Blog Action: Wolf Awareness Week (W/photos)

Cross posted at the Daily Kos under betson08

Blog Action Day coincides with Wolf Awareness Week. So I thought I’d startle you into noticing an issue that has been really bothering me since I first heard about it a month ago, and diaried it over at the Daily Kos here.

There have been important recent developments, so I thought I’d take advantage of the environmental theme of Blog Action Day to pass them on.

Who in the world would go up in a small plane and slaughter these majestic creatures, and how can we stop this?

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Despite the fact that it was outlawed more than 30 years ago, the State of Alaska continues to actively promote the aerial killing of wolves (and bears too, btw). This is NOT a sport in any sense of the term.

This information comes from the Defenders of Wildlife website.

More than 30 years ago, Congress banned the use of airplanes to hunt or harass wolves and other wildlife by passing the federal Airborne Hunting Act (AHA). This barbaric and unethical practice has been resurrected in Alaska under the guise of wildlife management. Voters in Alaska have tried to stop aerial hunting twice through state ballot measures, only to have their efforts largely overturned by the Alaska Legislature. A state law allows the Legislature to overturn legislation passed through the ballot-measure process after two years. Alaska legislators and the Board of Game have circumvented the will of Alaskan voters and the intent of Congress by exploiting a loophole in the AHA to resurrect aerial hunting, under the term “wildlife management.”

The state’s program lacks a sound, comprehensive scientific foundation and aims to virtually eliminate wolves in nearly 60,000 square miles of Alaska for the sole purpose of artificially inflating specific game populations largely for urban and out-of-state hunters. It also targets brown and black bears by promoting the use of aircraft for “land and shoot” hunting of bears in more than 12,000 square miles of the state. Other states are considering similar programs. <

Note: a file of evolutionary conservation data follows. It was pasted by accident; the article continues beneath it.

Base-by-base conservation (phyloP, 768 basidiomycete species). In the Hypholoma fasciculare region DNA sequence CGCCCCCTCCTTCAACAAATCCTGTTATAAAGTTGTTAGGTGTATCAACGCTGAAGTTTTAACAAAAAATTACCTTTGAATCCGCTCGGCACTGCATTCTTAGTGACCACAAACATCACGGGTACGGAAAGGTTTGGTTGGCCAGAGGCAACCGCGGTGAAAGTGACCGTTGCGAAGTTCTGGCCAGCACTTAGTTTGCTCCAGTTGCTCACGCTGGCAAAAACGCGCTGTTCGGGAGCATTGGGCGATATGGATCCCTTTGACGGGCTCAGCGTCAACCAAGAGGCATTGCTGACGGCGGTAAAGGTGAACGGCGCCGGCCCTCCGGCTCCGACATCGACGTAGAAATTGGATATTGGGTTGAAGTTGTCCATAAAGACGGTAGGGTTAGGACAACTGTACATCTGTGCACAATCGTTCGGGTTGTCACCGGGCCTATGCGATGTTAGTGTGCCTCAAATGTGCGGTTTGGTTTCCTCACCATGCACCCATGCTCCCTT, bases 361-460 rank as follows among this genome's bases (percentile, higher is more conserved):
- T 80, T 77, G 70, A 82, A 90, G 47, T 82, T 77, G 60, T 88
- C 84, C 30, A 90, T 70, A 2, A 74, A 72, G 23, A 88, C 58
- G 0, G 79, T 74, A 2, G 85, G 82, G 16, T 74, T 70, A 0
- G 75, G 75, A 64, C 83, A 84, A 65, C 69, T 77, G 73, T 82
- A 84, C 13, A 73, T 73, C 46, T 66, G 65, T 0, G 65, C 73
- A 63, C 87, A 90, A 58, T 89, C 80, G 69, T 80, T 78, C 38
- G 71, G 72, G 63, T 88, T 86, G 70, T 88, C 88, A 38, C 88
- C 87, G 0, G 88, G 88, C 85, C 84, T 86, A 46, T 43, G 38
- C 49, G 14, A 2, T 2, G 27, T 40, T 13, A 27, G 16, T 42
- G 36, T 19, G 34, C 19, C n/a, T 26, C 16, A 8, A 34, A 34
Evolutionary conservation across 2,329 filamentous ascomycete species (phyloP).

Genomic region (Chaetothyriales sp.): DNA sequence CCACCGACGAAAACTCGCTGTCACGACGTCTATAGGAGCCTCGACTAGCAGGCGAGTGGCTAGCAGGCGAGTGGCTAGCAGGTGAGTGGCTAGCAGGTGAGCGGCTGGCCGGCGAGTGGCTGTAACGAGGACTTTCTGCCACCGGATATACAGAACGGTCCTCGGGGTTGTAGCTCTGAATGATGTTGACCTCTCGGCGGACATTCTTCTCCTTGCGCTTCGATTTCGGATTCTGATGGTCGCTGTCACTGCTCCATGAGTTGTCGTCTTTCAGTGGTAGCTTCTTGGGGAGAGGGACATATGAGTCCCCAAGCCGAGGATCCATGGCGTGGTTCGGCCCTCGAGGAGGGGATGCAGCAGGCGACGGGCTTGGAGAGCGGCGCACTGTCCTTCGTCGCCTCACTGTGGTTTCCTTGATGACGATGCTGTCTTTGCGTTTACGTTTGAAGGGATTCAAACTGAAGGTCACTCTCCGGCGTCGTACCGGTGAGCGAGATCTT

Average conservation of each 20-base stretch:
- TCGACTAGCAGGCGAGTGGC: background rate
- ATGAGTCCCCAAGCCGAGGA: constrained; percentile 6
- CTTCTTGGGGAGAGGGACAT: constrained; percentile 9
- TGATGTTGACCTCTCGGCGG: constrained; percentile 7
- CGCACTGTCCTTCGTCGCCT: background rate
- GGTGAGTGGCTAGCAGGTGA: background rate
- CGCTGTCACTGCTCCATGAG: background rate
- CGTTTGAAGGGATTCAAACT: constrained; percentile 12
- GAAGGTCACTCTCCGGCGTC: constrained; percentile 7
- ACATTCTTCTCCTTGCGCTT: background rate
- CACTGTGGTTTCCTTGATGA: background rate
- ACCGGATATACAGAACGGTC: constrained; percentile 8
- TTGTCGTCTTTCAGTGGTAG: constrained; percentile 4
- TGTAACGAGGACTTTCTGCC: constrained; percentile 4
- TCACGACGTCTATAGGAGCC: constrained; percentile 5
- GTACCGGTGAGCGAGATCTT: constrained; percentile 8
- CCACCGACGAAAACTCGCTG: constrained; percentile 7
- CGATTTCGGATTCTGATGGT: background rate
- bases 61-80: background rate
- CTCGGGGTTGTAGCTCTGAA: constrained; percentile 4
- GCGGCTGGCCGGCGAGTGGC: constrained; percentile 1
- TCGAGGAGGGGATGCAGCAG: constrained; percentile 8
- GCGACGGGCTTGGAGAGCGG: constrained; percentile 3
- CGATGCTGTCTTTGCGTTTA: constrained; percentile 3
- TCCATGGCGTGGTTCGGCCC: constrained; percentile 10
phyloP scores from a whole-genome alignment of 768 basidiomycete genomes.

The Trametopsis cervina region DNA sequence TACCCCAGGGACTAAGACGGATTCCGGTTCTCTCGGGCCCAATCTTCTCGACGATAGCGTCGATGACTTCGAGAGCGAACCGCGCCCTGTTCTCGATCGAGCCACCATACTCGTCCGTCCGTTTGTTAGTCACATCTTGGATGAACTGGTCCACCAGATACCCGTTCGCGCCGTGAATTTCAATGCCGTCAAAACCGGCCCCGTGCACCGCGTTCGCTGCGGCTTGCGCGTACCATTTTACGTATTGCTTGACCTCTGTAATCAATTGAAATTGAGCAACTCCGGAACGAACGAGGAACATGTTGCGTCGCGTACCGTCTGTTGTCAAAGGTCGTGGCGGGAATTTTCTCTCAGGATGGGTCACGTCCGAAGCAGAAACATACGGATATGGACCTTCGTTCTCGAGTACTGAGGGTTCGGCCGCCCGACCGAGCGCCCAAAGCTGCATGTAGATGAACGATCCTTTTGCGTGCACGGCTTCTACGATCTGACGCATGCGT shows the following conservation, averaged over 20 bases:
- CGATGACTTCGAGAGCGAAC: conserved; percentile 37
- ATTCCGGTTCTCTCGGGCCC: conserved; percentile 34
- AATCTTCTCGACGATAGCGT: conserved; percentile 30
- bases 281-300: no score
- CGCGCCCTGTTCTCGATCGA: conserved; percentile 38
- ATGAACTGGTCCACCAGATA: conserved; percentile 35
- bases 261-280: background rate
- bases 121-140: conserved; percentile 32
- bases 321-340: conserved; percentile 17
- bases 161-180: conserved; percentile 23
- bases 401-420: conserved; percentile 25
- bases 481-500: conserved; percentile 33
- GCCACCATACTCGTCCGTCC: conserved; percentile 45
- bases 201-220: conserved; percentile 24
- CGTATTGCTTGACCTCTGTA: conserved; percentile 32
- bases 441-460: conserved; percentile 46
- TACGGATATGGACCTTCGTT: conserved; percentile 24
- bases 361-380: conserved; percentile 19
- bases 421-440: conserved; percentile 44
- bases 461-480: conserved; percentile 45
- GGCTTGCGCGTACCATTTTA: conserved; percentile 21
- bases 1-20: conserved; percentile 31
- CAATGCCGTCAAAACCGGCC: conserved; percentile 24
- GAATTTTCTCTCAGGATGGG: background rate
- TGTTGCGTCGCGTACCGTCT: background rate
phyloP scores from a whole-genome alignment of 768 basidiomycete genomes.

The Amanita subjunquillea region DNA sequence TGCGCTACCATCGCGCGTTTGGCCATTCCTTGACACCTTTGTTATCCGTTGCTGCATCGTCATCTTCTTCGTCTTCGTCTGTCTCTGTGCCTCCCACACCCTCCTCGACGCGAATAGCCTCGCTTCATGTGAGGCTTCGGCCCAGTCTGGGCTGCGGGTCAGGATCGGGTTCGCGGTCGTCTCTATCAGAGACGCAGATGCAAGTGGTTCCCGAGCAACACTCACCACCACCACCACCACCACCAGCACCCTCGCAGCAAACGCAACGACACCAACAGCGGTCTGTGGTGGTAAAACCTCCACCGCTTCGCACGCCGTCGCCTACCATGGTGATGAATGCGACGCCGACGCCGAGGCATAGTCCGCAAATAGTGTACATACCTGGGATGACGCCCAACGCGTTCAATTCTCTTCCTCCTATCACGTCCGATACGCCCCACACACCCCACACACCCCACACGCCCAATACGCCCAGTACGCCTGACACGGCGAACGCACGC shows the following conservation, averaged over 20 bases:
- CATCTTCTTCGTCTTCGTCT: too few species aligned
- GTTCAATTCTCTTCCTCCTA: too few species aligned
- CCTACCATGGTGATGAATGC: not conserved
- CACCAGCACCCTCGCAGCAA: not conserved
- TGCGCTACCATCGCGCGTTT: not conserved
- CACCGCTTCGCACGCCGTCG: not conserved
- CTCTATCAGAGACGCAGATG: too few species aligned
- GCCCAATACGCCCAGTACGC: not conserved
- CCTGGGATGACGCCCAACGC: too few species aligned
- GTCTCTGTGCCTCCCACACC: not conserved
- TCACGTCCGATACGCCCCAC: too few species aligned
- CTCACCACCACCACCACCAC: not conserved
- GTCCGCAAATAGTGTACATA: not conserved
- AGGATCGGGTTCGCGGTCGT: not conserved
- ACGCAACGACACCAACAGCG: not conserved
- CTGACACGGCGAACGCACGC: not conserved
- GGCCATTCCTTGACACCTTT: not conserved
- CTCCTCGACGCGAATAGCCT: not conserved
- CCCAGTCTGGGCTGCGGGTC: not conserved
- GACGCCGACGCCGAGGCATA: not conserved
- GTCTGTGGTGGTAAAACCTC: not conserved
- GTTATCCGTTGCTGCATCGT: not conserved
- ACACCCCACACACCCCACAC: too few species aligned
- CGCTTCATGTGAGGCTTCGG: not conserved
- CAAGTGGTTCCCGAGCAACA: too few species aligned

Some Background: Hunting or Wildlife Management?

Congress passed the federal Airborne Hunting Act (AHA), which was enacted in 1972, to stop private hunters from harassing and shooting wolves and other animals from aircraft. The act contains appropriate exceptions for wildlife management based on sound science. But the Alaska state legislature and the Alaska Board of Game have repeatedly adopted legislation and regulations respectively that exploit one of the act’s exceptions in order to allow aerial hunting to be resurrected.

Currently, private citizens with state permits can either land and shoot wolves or shoot them from the air in almost 60,000 square miles of Alaska, and land and shoot bears in more than 12,000 square miles

The hunting is done in many of the same regions of the state in which wolf hunters operated before the Airborne Hunting Act was passed.

The hunters and pilots who have received permits include some of the same aerial wolf hunters from those earlier years.

These hunters use their own planes, pay all expenses of the hunt and are entitled to keep or sell the pelts.

The only major thing that has changed since pre-AHA years is that hunters and pilots must obtain a permit from the state and hunt wolves and bears only within predator-control areas designated by the Board of Game.
Moreover, the goal of the program, as acknowledged by the Board of Game, is to artificially depress predator populations solely for the purpose of increasing moose or caribou numbers for hunting. This is clearly outside the scope of the AHA’s letter and intent.

Predator control in accordance with scientific wildlife management would be much more limited geographically and would be conducted more efficiently by professional personnel employed by the Department of Fish and Game. It would also be limited to those situations where there is a serious biological problem, not based on Alaska politicians’ desire to boost hunting opportunities.

The bottom line is this: In Alaska, private hunters are once again using aircraft to harass and shoot wolves and bears from the air. That is a clear violation of the letter and spirit of the Airborne Hunting Act as passed by Congress.